[I am swearing a lot today aren’t I? Goodness me. I’m ever so sorry, old sport.]
Alex was having a hell of a job getting up the stairs. I was too, quietly hating life, but I had mentally prepared for the challenge and I’m fairly used to being in extreme discomfort due to a lifetime of gargantuan misjudgements and monstrous decisions. Alex, however, was ill before the trek, and still had a cough and cold, and her lungs were given her a rough time. I kept stopping at the top of each flight to wait for her as she wheezed and heaved herself up. The only help I could offer was the occasional joke or reassuring sentiment, but it did no good. We simply had to grind on.
Other countries really are not like the UK. Health and safety in the Himalayas just isn’t a thing. You don’t get a handrail on the death stairs; there is no safety net. You have a cruel incline before you, and a nightmarish empty expanse immediately behind you, cold stone slabs dropping away eagerly into the mist thousands of feet below. The river at this point is no longer visible; you have climbed too high. If you fall, there is nothing, and you will have a long time to ponder your mistake on the way down. And still the peak of the mountain eludes you.
If the first 10km of our journey took us three hours, the last 2km took about the same. I read the map to Alex when she asked how much further we had to go: 750 metres distance. 500 metres height. We passed a rabble of white mountain goats on the way up, balanced impossibly on grass verges and tree roots, yelling at each other and staring at us with their alien pupils. I was still chipper – at least outwardly – lying incessantly to Alex that the next flight was surely the last.
After setting off from Siwai at 10am, we made it to Chhomrong around 5 in the evening. We were barely speaking at that point; everything I said to Alex was met with aggressive silence. We got a couple of beds in the first mountainside lodge we passed, and found the dorm room to be Spartan and cold. I bought a victory beer and we sat to eat rice in the small communal area, surrounded by other, equally flush-faced trekkers, most of whom were far older.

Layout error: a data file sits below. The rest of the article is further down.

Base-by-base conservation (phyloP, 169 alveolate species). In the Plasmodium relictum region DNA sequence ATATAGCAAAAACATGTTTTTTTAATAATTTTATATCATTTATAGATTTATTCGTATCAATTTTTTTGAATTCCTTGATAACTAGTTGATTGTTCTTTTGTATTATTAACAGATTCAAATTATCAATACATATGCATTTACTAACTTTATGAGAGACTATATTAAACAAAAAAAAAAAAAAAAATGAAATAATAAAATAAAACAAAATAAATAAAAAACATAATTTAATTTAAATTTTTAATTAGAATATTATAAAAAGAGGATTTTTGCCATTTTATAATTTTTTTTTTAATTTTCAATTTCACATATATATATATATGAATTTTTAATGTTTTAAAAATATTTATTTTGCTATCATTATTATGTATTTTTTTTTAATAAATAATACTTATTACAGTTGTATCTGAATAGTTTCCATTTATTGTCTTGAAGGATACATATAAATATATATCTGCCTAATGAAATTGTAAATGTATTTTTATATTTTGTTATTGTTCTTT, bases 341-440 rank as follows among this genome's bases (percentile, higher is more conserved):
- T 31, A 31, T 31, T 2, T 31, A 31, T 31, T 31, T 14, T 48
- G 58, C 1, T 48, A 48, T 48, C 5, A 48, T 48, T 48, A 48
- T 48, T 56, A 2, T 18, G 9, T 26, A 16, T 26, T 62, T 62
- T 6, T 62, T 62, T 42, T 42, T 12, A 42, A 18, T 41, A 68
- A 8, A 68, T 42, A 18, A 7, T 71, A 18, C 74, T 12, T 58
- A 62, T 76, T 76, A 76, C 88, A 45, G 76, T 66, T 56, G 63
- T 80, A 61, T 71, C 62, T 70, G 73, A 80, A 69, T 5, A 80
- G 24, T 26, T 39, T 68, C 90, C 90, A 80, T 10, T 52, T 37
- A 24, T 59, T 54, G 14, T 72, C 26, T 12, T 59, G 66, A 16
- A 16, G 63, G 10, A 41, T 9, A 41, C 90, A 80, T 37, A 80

As I sipped my beer and enjoyed the post-exercise endorphins, Alex looked at me with watery eyes. She told me she had made a mistake, bitten off more than she could chew, and she was going home the next morning. I had a heart attack of course, terrified of trekking the mountains alone, but gave her a hug and a smile, and slowly tried to calm her. I told her she’d done amazingly well, and I promised the next day would be easier, that the worst was done, and that we wouldn’t have to struggle as much as we had that day again on the trail. I believed it myself too at the time – I’d checked the elevation of the other hamlets we’d be stopping in and found them to be far gentler.
I told Alex to sleep on it, and went up alone onto the terrace to sit and look at the mountains. I sat in a plastic garden chair with my bare feet propped up on a railing, and sighed contentedly as I drank my beer. Perhaps the worst truly was over, and from here on out it would be okay. And then, as if the mountains had read my mind, the low-hanging clouds that had all day obscured their peaks dissipated, mists drifting away on the wind.
Unveiled before me were the furious black cliffs of Annapurna, the deadliest mountain on the planet. To the east was the fang-like monstrosity that is Machhapuchhre, a sheer screaming spear into the clouds that has never been summited. They were at least 10 kilometres in the distance as the crow flies, but still their soaring spires loomed higher than the evening moon.
For every 100 safe returns, there are 34 deaths on the slopes of Annapurna. If you are going to try to summit, you have a one in three chance of dying. One in three. Your odds of survival are better playing Russian Roulette. Fortunately I wasn’t going to be attempting the peak, only base camp – but even then, there are 4 or 5 deaths a year just on the base camp trail. Earlier in the day, we passed a missing person poster for a woman who had disappeared on the mountain in February. I read the paper with my mouth agape.
The ferocity of those misty black cliffs is burned into my retinas forever. The sheer physicality, the weight, the mute, solemn threat of violence – in fact no, not a threat. A promise. The mountain allows no room for debate, no more than an ant can beg a wanton child not to stamp their foot. It is absolute, inhospitable, impossible; it will kill you. I’ve never felt so utterly, utterly powerless as I did looking up at those snow-swept peaks. The thought that there are humans out there who gaze upon such a horrifying sight and see a challenge chills me to the bone. There are some places on this earth that humans were never, ever supposed to set foot, and Annapurna is one of them. And, next morning, that’s exactly where we were headed.